The China Study by Thomas Campbell

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have we been eliminating plant and animal species from the face of the
earth as we are doing now. Never before have we introduced, on such a
large scale, genetically altered varieties of plants into the environment
without knowing what the repercussions will be. All of these changes in
our environment are strongly affected by what we choose to eat. II
As the billions of people in the developing world are accumulating
more wealth and adopting the Western diet and lifestyle, problems cre-
ated by nutritional excess are becoming exponentially more urgent with
each passing year. In 1997, the director-general of the World Health Orga-
nization, Dr. Hiroshi Nakajima, referred to the future chronic disease bur-
den in developing countries as "a crisis of suffering on a global scale."12
We've fumbled around for the past 2,500 years, building up the un-
sustainable behemoth that we now call modern society. We certainly
won't have another 2,500 years to remember the teachings of Plato,
Pythagoras, Seneca and Macilwain; we won't even have 250 years. From
this urgency arises great opportunity, and because of that I am filled
with hope. People are beginning to sense the need for change and are
beginning to question some of the most basic assumptions that we have
about food and health. People are beginning to understand the conclu-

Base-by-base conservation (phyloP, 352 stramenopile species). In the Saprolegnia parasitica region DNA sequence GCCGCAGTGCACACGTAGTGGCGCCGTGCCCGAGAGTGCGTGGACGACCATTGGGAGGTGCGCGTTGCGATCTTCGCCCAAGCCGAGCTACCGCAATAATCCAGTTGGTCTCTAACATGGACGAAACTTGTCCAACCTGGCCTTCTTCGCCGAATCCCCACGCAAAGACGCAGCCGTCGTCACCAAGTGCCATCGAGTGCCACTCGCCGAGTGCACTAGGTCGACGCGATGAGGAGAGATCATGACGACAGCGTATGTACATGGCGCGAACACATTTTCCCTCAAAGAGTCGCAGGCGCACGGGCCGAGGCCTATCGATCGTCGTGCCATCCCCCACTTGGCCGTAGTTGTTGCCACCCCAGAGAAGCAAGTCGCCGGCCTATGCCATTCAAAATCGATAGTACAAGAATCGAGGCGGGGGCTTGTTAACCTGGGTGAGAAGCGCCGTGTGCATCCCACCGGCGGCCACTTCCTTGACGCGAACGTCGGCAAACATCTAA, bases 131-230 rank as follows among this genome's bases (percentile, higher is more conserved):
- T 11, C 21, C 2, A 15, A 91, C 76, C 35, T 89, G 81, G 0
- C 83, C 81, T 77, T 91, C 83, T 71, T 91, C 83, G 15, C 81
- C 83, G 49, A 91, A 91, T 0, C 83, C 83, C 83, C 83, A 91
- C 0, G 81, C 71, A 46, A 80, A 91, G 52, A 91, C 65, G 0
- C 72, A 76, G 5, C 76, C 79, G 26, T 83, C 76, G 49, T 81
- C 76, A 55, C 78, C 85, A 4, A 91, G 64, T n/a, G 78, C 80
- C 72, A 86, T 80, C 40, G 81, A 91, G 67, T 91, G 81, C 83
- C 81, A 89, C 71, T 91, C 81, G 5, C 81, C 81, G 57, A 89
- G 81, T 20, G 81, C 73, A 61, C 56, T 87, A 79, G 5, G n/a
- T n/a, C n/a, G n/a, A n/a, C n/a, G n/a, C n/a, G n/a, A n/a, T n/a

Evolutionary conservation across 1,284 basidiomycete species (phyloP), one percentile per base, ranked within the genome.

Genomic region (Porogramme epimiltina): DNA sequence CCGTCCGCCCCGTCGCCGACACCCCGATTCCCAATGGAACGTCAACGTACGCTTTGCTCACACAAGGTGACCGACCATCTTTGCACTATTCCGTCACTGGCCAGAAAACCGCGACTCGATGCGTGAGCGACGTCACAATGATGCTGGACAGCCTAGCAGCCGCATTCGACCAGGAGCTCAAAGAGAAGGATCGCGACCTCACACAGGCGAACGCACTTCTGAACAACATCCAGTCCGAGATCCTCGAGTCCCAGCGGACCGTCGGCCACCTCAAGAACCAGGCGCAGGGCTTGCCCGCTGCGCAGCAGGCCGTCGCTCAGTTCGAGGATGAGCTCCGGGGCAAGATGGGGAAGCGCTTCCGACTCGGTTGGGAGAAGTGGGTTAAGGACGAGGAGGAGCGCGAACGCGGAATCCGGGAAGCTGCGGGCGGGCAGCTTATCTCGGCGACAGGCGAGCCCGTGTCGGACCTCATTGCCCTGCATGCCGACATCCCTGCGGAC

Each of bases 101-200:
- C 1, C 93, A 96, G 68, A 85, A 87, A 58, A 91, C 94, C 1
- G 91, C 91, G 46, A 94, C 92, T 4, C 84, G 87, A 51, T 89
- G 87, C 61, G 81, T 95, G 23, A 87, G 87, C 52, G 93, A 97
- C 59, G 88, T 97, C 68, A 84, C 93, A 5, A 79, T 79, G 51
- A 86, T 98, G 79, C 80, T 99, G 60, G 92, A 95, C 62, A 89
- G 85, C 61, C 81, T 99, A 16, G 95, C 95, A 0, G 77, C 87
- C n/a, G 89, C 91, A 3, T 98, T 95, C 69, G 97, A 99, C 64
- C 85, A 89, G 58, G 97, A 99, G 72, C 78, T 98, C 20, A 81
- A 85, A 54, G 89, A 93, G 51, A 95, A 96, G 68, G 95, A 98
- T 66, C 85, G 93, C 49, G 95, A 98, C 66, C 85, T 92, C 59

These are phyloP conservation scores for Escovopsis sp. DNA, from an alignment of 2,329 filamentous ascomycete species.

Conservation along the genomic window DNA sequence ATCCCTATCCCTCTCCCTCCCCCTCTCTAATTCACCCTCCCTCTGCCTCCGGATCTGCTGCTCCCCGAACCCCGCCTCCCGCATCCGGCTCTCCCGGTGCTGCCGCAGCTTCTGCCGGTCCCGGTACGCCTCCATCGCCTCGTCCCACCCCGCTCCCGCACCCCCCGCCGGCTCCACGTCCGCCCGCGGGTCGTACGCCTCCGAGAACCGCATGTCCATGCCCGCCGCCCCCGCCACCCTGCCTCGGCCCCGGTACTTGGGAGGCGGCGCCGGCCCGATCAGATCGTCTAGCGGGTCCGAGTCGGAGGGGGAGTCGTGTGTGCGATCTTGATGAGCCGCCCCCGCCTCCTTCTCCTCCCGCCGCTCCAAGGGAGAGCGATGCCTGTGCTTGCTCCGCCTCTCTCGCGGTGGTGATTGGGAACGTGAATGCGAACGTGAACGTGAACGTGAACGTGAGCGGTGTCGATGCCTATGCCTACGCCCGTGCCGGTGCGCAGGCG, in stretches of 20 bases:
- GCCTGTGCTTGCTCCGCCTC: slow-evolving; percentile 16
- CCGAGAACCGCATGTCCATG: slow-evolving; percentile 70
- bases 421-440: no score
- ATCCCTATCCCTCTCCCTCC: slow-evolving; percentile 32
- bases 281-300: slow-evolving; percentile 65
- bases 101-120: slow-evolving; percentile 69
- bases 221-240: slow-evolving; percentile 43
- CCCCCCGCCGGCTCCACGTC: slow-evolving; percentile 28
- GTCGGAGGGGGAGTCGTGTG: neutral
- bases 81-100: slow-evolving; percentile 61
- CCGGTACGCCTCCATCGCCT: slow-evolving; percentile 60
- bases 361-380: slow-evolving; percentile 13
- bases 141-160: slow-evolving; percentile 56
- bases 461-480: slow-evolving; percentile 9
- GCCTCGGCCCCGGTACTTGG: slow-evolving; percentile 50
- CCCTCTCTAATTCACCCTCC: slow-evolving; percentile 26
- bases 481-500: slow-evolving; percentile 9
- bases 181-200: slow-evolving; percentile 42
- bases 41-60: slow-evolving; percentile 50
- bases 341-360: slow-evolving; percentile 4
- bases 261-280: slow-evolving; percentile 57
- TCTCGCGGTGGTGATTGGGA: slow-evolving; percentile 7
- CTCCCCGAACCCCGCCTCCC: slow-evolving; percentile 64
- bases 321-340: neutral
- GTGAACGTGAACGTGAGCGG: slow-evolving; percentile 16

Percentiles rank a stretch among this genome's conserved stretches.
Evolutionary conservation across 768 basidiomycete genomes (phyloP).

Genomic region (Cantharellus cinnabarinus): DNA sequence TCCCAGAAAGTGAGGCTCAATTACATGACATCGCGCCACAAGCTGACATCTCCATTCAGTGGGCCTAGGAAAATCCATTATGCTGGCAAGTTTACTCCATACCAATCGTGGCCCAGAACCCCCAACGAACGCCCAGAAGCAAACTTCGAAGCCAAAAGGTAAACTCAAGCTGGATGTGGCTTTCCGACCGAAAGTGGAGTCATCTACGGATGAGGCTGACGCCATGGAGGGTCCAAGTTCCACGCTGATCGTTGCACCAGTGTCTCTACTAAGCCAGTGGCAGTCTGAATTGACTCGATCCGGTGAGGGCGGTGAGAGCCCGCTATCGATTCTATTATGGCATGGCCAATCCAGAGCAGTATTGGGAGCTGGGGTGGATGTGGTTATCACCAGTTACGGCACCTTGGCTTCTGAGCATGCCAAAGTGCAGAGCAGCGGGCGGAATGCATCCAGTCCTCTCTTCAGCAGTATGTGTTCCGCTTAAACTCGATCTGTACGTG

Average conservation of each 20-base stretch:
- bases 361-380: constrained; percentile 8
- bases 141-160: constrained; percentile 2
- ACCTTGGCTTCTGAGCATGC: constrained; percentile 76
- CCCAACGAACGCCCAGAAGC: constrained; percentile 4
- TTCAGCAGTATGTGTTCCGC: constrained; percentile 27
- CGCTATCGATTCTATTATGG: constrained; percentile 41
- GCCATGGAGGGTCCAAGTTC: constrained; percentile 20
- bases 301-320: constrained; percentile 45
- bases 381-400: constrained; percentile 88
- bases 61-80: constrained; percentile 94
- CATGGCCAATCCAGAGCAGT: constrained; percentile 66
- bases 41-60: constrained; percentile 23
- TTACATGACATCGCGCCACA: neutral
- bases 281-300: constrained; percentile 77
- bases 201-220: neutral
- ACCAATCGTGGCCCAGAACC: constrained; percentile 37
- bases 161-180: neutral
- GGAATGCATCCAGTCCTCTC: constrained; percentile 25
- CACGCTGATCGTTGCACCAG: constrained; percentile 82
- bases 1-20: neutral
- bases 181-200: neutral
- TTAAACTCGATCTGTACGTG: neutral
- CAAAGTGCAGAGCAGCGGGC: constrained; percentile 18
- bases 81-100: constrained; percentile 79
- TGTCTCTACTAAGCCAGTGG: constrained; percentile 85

sions of scientific literature and are changing their lives for the better.
Never before has there been such a mountain of empirical research
supporting a whole foods, plant-based diet. Now, for example, we can
obtain images of the arteries in the heart, and then show conclusively,
as Drs. Dean Ornish and Caldwell Esselstyn,jr., have done, that a whole
foods, plant-based diet reverses heart disease. 13 We now have the knowl-
edge to understand how this actually works. Animal protein, even more
than saturated fat and dietary cholesterol, raises blood cholesterol levels
in experimental animals, individual humans and entire populations.
International comparisons between countries show that populations
subsisting on traditional plant-based diets have far less heart disease, and
studies of individuals within single populations show that those who eat
more whole, plant-based foods not only have lower cholesterol levels, but
have less heart disease. We now have a deep and broad range of evidence
shOWing that a whole foods, plant-based diet is best for the heart.
Never before have we had such a depth of understanding of how diet
affects cancer both on a cellular level as well as a population level. Pub-
lished data show that animal protein promotes the growth of tumors.
Animal protein increases the levels of a hormone, IGF-l, which is a risk
factor for cancer, and high-casein (the main protein of cow's milk) diets
allow more carcinogens into cells, which allow more dangerous carcino-

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